July 2003 – the instruments and electrical system.
I had already purchased all the instruments I thought I needed, 3 1/8″ flight instruments and 2 1/4″ engine instruments, so I thought the panel would go together quickly with a simple and basic layout. How wrong I was. The Sonex panel is really small and I soon discovered that I couldn’t fit the basics onto the panel. First thing – I replaced the 3 1/8″ VSI and altimeter with a single 2 1/4″ Stratomaster electronic unit. It works like a charm. But still not enough room. So for some months I researched smaller or combination instruments but got nowhere. Finally I decided to buy a Stratomaster engine information system “EIS”. What a good decision – one instrument with a dozen functions. And the best thing is – only one wire from firewall forward. Everything connects to the “RDAC” unit on the firewall in the engine compartment.
But of course I couldn’t stop there. Now that the panel was electronic, I discovered high brightness LEDs, so I introduced a flashing EIS warning LED, a bright yellow oil pressure warning LED, a master switch LED and a red/green voltage warning LED by way of a voltage sensing circuit mounted behind the master switch.
Then I decided I wanted a good quality voice activated intercom to go with my Microair radio and bought the Australian XCOM unit. Fantastic result. Stop there – oh no. I wanted more. So I bought two electronic noise canceling (ENC) headsets. Then I discovered the problem of carrying a battery box for them – where do you put it? So the culmination of my electronics work was a headset box to take all the connectors as well as supply 9V to the ENC headsets. I installed a 12V-9V-converter circuit inside the box, wired everything properly, added connectors and installed it out of the way behind the seat.
What an epic. But I am really happy with the result. Finished in stipple blue/black it will match the final paint – more on that later.
A real exercise in wiring layout and basic electronics. I learnt a lot about wire ratings, fuses, over-voltage protection circuits – you name it. Whatever I needed to know, I sought out the information and soaked it up.
I bought the XCOM intercom because it had been designed for simple connection to the Microair. Simple maybe, but the wiring took quite some planning and detailed soldering. Here it is on bench test. Worked first try. Nothing blown up and in for repair. It took a lot of care to prevent that though.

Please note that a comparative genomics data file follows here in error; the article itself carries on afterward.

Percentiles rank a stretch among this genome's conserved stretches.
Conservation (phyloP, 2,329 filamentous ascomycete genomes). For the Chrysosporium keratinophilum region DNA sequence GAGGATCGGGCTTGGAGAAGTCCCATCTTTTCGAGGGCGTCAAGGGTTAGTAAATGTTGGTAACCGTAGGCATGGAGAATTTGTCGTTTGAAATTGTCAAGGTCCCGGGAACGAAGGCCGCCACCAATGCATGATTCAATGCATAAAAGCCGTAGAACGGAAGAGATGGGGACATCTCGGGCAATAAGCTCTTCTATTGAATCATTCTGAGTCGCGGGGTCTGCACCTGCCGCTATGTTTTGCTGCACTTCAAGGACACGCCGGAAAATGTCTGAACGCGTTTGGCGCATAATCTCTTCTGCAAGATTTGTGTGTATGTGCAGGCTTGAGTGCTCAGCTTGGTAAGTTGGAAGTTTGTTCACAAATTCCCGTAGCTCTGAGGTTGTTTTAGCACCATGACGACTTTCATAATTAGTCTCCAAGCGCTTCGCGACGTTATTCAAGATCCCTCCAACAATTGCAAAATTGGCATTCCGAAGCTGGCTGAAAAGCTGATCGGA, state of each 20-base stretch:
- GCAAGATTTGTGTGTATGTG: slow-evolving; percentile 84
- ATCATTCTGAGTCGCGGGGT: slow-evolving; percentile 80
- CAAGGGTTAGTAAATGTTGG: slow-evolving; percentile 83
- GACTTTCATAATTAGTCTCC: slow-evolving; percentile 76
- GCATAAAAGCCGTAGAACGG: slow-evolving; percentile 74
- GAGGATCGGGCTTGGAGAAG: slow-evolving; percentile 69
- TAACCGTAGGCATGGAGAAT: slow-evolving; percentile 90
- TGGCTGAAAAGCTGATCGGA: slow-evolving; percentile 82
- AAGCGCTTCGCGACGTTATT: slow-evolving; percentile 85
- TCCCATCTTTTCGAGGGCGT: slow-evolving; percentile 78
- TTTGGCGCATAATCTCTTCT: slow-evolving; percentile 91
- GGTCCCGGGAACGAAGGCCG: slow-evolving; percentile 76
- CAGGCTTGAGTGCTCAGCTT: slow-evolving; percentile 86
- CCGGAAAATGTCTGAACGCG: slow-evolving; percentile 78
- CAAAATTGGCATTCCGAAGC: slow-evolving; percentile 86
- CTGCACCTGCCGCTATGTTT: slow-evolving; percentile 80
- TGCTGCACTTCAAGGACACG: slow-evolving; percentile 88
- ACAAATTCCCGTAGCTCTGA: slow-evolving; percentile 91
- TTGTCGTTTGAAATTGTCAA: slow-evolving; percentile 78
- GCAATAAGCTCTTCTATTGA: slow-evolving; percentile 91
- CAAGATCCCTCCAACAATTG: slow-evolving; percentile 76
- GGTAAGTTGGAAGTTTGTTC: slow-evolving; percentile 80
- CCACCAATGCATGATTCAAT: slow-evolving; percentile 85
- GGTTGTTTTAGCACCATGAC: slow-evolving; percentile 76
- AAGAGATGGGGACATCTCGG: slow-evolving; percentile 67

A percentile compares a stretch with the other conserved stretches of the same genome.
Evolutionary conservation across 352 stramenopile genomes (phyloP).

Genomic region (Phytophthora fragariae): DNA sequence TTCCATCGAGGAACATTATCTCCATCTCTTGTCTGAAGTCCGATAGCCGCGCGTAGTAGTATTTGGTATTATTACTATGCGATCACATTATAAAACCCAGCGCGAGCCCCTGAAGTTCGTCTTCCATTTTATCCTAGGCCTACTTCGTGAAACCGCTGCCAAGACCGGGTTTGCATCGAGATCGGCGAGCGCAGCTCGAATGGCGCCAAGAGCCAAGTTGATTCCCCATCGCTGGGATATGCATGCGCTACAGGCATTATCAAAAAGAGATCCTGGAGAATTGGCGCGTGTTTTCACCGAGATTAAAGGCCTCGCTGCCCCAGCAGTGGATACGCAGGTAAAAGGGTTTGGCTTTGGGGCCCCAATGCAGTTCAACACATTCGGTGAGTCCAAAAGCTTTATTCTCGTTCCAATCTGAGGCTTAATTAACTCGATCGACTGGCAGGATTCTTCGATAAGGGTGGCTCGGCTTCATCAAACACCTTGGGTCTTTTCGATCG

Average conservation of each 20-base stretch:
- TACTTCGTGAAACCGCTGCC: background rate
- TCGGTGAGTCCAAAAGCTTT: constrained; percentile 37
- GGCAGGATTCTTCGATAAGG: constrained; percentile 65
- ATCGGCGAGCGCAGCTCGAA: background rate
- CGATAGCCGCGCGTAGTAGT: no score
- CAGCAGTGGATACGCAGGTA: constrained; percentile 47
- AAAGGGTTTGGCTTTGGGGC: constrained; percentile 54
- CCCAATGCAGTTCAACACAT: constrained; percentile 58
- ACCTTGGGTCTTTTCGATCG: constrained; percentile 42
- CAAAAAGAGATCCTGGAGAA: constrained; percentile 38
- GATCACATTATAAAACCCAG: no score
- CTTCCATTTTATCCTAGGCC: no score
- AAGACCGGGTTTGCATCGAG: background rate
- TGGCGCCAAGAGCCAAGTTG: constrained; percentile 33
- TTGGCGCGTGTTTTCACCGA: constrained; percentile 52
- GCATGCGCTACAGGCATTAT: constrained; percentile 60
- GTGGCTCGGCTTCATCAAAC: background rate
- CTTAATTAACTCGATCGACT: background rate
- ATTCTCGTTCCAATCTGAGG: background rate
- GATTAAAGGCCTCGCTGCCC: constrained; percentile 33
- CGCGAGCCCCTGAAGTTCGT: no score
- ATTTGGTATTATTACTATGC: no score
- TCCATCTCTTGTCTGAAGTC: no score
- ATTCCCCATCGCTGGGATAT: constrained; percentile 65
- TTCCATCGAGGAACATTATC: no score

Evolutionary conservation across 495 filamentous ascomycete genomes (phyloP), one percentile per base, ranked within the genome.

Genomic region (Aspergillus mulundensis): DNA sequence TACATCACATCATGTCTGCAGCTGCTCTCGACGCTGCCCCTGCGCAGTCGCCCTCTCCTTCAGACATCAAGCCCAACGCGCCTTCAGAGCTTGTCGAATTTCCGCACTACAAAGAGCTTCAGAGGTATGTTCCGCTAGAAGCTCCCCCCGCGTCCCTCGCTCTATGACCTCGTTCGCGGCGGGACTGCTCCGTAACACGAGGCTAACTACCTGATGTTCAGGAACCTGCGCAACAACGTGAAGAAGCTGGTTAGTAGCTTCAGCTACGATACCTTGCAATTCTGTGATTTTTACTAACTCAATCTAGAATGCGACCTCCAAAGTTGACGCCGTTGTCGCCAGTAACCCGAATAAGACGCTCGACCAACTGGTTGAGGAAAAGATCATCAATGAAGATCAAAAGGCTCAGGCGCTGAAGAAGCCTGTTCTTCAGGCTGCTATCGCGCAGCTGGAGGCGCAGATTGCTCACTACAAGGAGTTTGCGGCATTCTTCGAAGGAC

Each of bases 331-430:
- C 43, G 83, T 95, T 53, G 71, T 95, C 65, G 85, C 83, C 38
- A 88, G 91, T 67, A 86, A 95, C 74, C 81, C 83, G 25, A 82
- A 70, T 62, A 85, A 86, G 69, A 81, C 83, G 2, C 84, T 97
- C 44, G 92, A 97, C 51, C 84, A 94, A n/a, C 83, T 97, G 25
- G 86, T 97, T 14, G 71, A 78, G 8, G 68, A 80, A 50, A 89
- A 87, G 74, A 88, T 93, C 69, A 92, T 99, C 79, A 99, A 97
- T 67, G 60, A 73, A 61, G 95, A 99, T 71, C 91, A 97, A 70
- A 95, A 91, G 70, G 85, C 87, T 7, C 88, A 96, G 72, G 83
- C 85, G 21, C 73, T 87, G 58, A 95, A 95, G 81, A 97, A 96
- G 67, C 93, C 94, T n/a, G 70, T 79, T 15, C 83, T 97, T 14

So here it is – the final panel. Only one mechanical instrument left – the ASI. But I figured I needed that. Stipple blue/black for the paint and yellow/black labels from my ink jet printer.
Here is the panel installed in the airframe. The glareshield finally supports it, but there’s plenty of work to do before that.
Once the panel is installed, access to the crowded wiring behind is difficult. I made a small removable panel that exposes the wiring and switches for diagnostics and changes.
The remote signal collector for the Stratomaster EIS. Here it is installed on the firewall with the instrument probes connected. 2 EGT, 2 CHT, oil pressure / temperature. Fuel level via the probe in the tank. The alternator regulator is to the right and the air filter can be seen right of picture on the carb heat box.
I have installed an Odyssey battery. Lightweight and high cranking power. The plans call for a metal box to mount it on the firewall and here it is complete with securing flap. You can just see the common earth plate with all the earth cables connected to it. And to the right is the starter solenoid. All cables are heavy duty for low voltage loss.
I am quite proud of my headset box, although it’s really quite simple. Here it is in pieces. The headsets connect on top. You can see the 12V-9V-converter at lower right and the connectors I used at lower left. All cables are shielded and earthed only at the panel end at the same point. I hope I don’t get any noise problems.
Here it is all done, mounted on the main fuselage cross member behind the pilot’s shoulders. The headset cables will emerge from between the pilot and passenger. They will not interfere with the seat belts and I am designing the seat cushions to suit.
The next page in Lynn Jarvis’s Sonex project features The cowling.
Lynn Jarvis’s Sonex project